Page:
On this week's episode of Talking Radical Radio, Scott Neigh speaks with Heather Jarvis, Alice, and Layla about the Safe Harbour Outreach Project (SHOP), an initiative supporting sex workers in Newfoundland and Labrador in their efforts to win full human and labour rights.
Several years ago, some feminists in St. John's recognized the absence of any organization working for the human rights of sex workers as a major gap in their province. So these feminists at the St. John's Status of Women Council and Women's Centre -- the oldest women's centre in Canada -- began the process of founding SHOP.
SHOP's work is based on three principles: Self-determination for sex workers, the power of harm reduction, and the pursuit of social justice. When SHOP started its work three and a half years ago, it was very deliberate in not starting with an already-established vision for turning these principles into action, beyond a commitment to engaging in a process of building relationships with sex workers in as many parts of the city and areas of the industry as possible. In this way, the work of SHOP was shaped by what sex workers themselves identified as their needs and aspirations.
One important aspect of what emerged from this bottom-up approach involves doing a great deal of individual support for sex workers. This support can happen when sex workers are struggling with things ranging from transportation, to filing taxes, to court appearances, to medical visits, to navigating income support bureaucracies, to finding housing, and much more. This support is never predicated on forcing sex workers to make particular kinds of choices.
Another important aspect of the work involves education and advocacy in a range of settings. There are many misconceptions about sex work that dominate media and popular understandings of it, prominently including (though far from limited to) the mistaken tendency to conflate consensual sex work with the quite distinct phenomena of sexual exploitation and human trafficking. There is also intense social stigma about sex work that is incredibly harmful to sex workers and makes their work and their lives far more difficult and dangerous than they would otherwise be. Much of the education and advocacy happens in the context of the sorts of institutions that shape people's lives and can regulate people's access to the resources they need to live -- institutions from police to health care to social services have long histories of treating sex workers very poorly, in part because of the misconceptions and stigma already mentioned, so SHOP does lots of work with such institutions to improve their policies and practices when it comes to interactions with sex workers.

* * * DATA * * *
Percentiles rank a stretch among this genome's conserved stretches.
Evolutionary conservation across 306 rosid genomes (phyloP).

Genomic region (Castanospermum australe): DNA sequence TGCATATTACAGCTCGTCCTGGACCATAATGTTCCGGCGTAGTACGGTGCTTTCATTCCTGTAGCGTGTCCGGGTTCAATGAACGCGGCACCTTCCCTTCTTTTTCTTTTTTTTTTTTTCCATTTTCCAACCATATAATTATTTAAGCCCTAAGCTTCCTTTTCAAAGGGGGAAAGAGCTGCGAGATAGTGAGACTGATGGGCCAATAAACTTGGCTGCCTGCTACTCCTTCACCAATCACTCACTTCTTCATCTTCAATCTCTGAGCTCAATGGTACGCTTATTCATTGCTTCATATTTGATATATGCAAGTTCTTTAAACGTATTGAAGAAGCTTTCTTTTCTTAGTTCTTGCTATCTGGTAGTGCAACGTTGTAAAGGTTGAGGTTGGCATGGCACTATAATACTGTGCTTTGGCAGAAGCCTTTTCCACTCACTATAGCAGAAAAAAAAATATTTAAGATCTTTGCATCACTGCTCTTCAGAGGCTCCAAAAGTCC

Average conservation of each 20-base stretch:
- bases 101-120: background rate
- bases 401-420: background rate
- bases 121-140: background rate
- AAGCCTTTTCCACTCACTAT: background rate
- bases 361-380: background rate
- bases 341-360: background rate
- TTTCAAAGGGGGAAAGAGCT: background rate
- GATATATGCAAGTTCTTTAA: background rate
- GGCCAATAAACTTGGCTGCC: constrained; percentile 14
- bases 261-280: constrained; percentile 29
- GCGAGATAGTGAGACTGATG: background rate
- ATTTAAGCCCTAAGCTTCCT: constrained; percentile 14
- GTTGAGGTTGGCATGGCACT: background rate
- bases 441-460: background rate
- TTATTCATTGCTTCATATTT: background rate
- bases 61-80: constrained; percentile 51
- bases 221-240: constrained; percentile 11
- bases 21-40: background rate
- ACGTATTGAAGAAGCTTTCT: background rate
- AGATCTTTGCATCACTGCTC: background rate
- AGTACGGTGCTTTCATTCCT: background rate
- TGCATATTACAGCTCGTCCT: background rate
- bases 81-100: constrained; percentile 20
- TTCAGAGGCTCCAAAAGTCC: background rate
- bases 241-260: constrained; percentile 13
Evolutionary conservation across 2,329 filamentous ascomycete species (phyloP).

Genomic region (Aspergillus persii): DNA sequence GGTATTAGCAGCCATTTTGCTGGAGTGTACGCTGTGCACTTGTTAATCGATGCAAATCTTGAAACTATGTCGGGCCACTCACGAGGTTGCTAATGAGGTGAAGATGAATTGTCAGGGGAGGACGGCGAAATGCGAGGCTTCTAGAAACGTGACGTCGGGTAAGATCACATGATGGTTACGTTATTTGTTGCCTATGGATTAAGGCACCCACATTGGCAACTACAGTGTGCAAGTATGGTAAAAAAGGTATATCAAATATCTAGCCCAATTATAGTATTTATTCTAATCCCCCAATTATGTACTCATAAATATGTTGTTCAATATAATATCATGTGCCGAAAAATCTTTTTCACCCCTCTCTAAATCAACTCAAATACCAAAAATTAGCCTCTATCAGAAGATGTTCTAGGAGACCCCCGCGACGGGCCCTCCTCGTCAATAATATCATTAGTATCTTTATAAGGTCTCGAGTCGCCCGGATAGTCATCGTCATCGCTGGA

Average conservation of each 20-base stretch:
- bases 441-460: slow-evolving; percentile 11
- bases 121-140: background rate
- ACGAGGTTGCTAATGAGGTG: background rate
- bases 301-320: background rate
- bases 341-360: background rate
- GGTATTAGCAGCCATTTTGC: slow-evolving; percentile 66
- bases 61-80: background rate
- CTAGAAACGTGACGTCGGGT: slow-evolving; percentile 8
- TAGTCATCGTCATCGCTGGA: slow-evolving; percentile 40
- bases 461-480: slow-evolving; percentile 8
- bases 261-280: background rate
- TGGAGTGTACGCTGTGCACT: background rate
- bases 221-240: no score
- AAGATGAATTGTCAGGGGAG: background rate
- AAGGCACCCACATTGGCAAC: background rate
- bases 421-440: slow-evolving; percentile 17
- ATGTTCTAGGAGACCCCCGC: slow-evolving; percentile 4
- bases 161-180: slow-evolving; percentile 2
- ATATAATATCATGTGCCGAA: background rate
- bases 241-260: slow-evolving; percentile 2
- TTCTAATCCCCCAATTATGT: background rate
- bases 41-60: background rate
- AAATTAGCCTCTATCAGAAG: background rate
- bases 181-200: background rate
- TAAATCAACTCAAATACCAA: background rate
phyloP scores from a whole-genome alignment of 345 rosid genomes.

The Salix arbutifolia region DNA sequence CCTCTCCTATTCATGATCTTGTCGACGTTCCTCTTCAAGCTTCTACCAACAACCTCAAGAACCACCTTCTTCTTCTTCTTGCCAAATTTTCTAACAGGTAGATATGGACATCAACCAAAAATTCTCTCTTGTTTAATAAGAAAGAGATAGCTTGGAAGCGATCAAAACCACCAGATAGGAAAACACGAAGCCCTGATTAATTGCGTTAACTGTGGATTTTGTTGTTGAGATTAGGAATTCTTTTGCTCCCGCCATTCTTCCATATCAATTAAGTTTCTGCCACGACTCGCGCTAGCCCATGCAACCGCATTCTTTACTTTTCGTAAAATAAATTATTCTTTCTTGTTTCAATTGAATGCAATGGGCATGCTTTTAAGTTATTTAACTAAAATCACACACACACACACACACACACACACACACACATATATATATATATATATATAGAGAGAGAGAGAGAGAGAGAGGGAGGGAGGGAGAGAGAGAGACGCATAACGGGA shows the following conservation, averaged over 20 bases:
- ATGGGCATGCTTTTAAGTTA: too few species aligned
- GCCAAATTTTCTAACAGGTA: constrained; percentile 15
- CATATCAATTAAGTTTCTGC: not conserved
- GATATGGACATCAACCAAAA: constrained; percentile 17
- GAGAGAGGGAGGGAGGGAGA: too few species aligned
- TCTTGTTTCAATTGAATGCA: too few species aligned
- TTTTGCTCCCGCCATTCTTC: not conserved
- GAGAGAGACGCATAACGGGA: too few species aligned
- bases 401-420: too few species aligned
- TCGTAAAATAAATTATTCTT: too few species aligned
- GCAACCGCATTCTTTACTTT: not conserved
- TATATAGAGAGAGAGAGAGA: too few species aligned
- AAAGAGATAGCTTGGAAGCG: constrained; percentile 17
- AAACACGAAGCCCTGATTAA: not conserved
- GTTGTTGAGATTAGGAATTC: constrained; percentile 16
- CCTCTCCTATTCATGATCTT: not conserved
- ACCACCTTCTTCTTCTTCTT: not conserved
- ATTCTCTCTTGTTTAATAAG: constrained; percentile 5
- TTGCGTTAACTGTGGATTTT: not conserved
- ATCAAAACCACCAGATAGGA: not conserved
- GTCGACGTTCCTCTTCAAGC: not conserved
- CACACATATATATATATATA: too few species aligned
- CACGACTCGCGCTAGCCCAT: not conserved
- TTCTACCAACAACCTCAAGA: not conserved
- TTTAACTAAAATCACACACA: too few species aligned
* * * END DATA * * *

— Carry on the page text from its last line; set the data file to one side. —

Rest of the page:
And finally, SHOP is also working towards a broader agenda of human rights for sex workers. They are part of the Canadian Alliance for Sex Work Law Reform, a coalition whose member organizations across the country are pushing for the decriminalization of sex work. Today's guests lay out why that approach is a crucial first step to reducing stigma, improving safety, and allowing for better access to human and labour rights for sex workers.
Heather Jarvis is the program coordinator for SHOP. Alice is a sex worker who has been in the industry for nine years, and she currently manages the Studio Aura adult massage parlour in St. John's. Layla has been a sex worker for thirteen years, and she currently works as a dominatrix. They speak with me about the realities of sex work and about the Safe Harbour Outreach Project.
You can learn more about the Safe Harbour Outreach Project here.
Talking Radical Radio brings you grassroots voices from across Canada, giving you the chance to hear many different people that are facing many different struggles talk about what they do, why they do it, and how they do it, in the belief that such listening is a crucial step in strengthening all of our efforts to change the world. To learn more about the show check out its website here. You can also follow us on FaceBook or Twitter, or contact firstname.lastname@example.org to join our weekly email update list.
Talking Radical Radio is brought to you by Scott Neigh, a writer, media producer, and activist based in Hamilton (formerly Sudbury), Ontario, and the author of two books examining Canadian history through the stories of activists.
The image modified for use in this post is used with permission of the Safe Harbour Outreach Project.
Like this podcast? rabble is reader/listener supported journalism.
Thank you for reading this story...
More people are reading rabble.ca than ever and unlike many news organizations, we have never put up a paywall – at rabble we’ve always believed in making our reporting and analysis free to all. But media isn’t free to produce. rabble’s total budget is likely less than what big corporate media spend on photocopying (we kid you not!) and we do not have any major foundation, sponsor or angel investor. Our only supporters are people and organizations -- like you. This is why we need your help.
If everyone who visits rabble and likes it chipped in a couple of dollars per month, our future would be much more secure and we could do much more: like the things our readers tell us they want to see more of: more staff reporters and more work to complete the upgrade of our website.
We’re asking if you could make a donation, right now, to set rabble on solid footing.